News: Quick Takes

SAVE Act would give advanced practice nurses more authority, autonomy

Sen. Ralph Hise, R-Madison. (CJ photo)
Sen. Ralph Hise, R-Madison. (CJ photo)

Lawmakers have introduced a pair of bills that would give broader scope-of-practice opportunities for advanced practice registered nurses in North Carolina.

Senate Bill 249 and House Bill 277, both known as the 2021 SAVE Act, would reform nursing regulations to allow medical professionals — such as nurse practitioners and nurse anesthetists — to take on the full scope of practice.

“There are far too many cases in health care where government intervention results in restricted access to care and higher health care costs,” said Jordan Roberts, Government Affairs Associate with the John Locke Foundation. “Outdated supervisory requirements for North Carolina’s advanced practice registered nurses check both of those boxes. The John Locke Foundation supports the ability of highly qualified nurses to practice at the top of their license and have full practice authority.”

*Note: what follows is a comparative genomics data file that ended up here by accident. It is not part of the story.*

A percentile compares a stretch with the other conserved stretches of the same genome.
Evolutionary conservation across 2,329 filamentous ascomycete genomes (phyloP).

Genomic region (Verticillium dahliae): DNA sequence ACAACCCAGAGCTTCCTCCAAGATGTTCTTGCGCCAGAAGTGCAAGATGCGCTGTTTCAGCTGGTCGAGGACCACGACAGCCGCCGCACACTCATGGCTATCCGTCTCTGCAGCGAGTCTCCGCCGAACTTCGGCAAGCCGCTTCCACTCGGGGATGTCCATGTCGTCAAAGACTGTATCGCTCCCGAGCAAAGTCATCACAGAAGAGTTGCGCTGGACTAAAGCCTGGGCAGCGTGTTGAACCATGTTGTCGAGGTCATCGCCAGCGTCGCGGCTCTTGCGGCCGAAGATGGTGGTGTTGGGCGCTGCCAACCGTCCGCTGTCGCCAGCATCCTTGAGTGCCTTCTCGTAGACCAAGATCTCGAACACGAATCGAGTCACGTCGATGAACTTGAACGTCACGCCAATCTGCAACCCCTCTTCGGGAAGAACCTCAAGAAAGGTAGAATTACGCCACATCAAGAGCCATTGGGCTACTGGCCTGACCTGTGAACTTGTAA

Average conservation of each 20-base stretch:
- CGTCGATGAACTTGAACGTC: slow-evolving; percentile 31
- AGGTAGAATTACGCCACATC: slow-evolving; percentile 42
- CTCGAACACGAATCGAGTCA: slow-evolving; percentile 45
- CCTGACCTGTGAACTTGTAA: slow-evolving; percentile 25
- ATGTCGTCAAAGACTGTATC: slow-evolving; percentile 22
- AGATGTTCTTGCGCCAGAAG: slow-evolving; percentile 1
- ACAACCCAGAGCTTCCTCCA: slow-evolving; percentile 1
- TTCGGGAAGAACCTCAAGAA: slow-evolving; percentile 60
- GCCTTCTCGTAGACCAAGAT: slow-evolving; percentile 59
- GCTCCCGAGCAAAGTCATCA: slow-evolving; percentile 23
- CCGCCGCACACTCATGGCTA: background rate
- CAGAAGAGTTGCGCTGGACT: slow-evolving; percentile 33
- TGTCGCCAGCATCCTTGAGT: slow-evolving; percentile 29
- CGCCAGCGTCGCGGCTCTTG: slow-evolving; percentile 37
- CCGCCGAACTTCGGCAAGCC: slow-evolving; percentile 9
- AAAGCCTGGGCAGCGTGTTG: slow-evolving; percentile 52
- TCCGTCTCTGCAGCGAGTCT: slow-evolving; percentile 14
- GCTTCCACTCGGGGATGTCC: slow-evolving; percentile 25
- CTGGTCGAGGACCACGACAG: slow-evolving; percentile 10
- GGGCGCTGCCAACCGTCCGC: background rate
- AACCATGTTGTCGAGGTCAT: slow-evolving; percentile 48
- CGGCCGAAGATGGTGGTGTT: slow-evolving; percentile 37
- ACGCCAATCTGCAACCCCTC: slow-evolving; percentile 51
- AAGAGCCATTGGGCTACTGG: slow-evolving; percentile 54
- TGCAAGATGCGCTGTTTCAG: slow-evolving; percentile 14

A bipartisan coalition of nurses, lawmakers, and advocates for better healthcare in rural areas came introduced the two measures during a press conference Thursday, March 11.

Both bills would remove the requirement that nurse practitioners and certified nurse midwives have a collaborative practice agreement to treat patients. North Carolina is one of 12 states that restrict the practice authority of these two professions unless they obtain an agreement with a supervising physician.

The bills would also reform oversight authority for nursing. Currently, both the N.C. Medical Board and the N.C. Board of Nursing regulate nurse practitioners and certified nurse midwives. Under the measures, the Board of Nursing would have sole authority over these two professions.

At the press conference, lawmakers and advocates pointed to rising health care costs and lack of medical professionals available in rural areas as two key reasons S.B. 249 or H.B. 277 must become law.

“The only solution that fills that role is to expand the use of nurses,” said Sen. Ralph Hise, R-Madison, who is the primary sponsor of the Senate version.